Another issue is settlements. My local newspaper runs a news item almost every day which describes the struggle of our intrepid President to “get talks moving” between Israel and the Palestinian Authority (PA), and how Netanyahu’s “hardline right-wing” coalition is preventing that by refusing to “stop settlement construction.”
This is far from reality. Most Israelis know that the PA isn’t the slightest bit serious about a ‘peace agreement’, and view the talks as something that Israel is going through because the Americans want them to. Most Israelis know that no new settlements have been built for years and that freezing construction within existing settlements, or, worse, Jewish neighborhoods in East Jerusalem, is just a way to make the statement that Israel is not sovereign in these places.
Most Israelis also know that if elections were held today, the resulting Knesset would probably be even farther to the right than today’s is. Although J Street, Beinart, and Cohen suggest that somehow Israeli democracy has been ‘hijacked’, the truth is that Israelis learned something (the hard way, in the form of more than a thousand dead Jews) from the serial failures of the parties that advocated concessions as a road to peace. The parties of the Left have democratically sunk into oblivion as a result, and all that remains of them is the constant din emanating from the university faculties and Ha’aretz — which every day grows more extreme.
There isn’t much to say about the make-up of the army. Today, draft-dodging among well-to-do Tel Aviv youth has reached 60%. The people who fight and die for Israel, as Jonathan Spyer made clear in his book, are more and more the national-religious youth — many of whom live East of the Green Line — the non-Jewish Druze and some Bedouins, Russian immigrants, and the descendants of the Jews kicked out of the Arab countries after 1948, the Mizrachi Jews who were often treated with contempt by the left-wing Ashkenazi elite.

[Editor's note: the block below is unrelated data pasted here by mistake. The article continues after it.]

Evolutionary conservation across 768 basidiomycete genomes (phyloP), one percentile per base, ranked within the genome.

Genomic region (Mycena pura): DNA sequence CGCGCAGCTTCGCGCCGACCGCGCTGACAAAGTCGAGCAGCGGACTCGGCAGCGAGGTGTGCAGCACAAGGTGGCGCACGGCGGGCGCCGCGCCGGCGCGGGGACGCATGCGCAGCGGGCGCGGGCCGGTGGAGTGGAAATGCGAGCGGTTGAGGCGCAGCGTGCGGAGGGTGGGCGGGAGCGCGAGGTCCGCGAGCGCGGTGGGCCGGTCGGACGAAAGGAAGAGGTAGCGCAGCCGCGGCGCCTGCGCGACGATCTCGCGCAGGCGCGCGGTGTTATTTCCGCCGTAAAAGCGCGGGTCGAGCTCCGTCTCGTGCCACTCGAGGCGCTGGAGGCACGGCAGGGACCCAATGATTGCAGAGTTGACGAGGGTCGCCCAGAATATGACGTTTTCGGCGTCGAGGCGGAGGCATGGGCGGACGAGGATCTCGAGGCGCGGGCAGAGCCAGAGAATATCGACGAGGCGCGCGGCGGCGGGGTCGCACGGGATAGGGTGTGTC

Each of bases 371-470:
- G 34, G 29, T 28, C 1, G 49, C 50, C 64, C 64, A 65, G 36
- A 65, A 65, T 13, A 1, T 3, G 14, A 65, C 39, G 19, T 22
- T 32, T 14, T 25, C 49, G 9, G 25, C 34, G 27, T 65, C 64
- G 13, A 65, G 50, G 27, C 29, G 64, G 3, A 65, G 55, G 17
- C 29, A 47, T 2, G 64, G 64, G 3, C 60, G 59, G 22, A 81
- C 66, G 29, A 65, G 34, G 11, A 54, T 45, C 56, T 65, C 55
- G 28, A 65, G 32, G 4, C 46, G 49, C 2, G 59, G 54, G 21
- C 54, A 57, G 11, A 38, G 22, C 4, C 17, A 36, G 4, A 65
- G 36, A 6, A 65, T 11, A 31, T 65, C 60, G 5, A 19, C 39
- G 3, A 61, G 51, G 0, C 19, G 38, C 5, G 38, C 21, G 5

It is possible that Israel is not the country that Cohen or Beinart wish that it were. But it is what it is — a Middle Eastern Jewish state, and that is not necessarily a bad thing. If by some magic they could convert it into the little Belgium or Berkeley that appeals to them, probably it wouldn’t last ten minutes in its neighborhood.
A young friend of Roger Cohen’s told him that Israelis were “unaware or unconcerned [about] Palestinian humiliation.” On the contrary, they are quite aware of the struggle that continues between Jews and Arabs over who will remain in the land of Israel, but focusing on “Palestinian humiliation” is like suggesting that the most important part of the history of WWII was the US internment of Japanese-Americans on the West Coast. It’s not that it didn’t happen, it’s just that the whole picture is so much larger.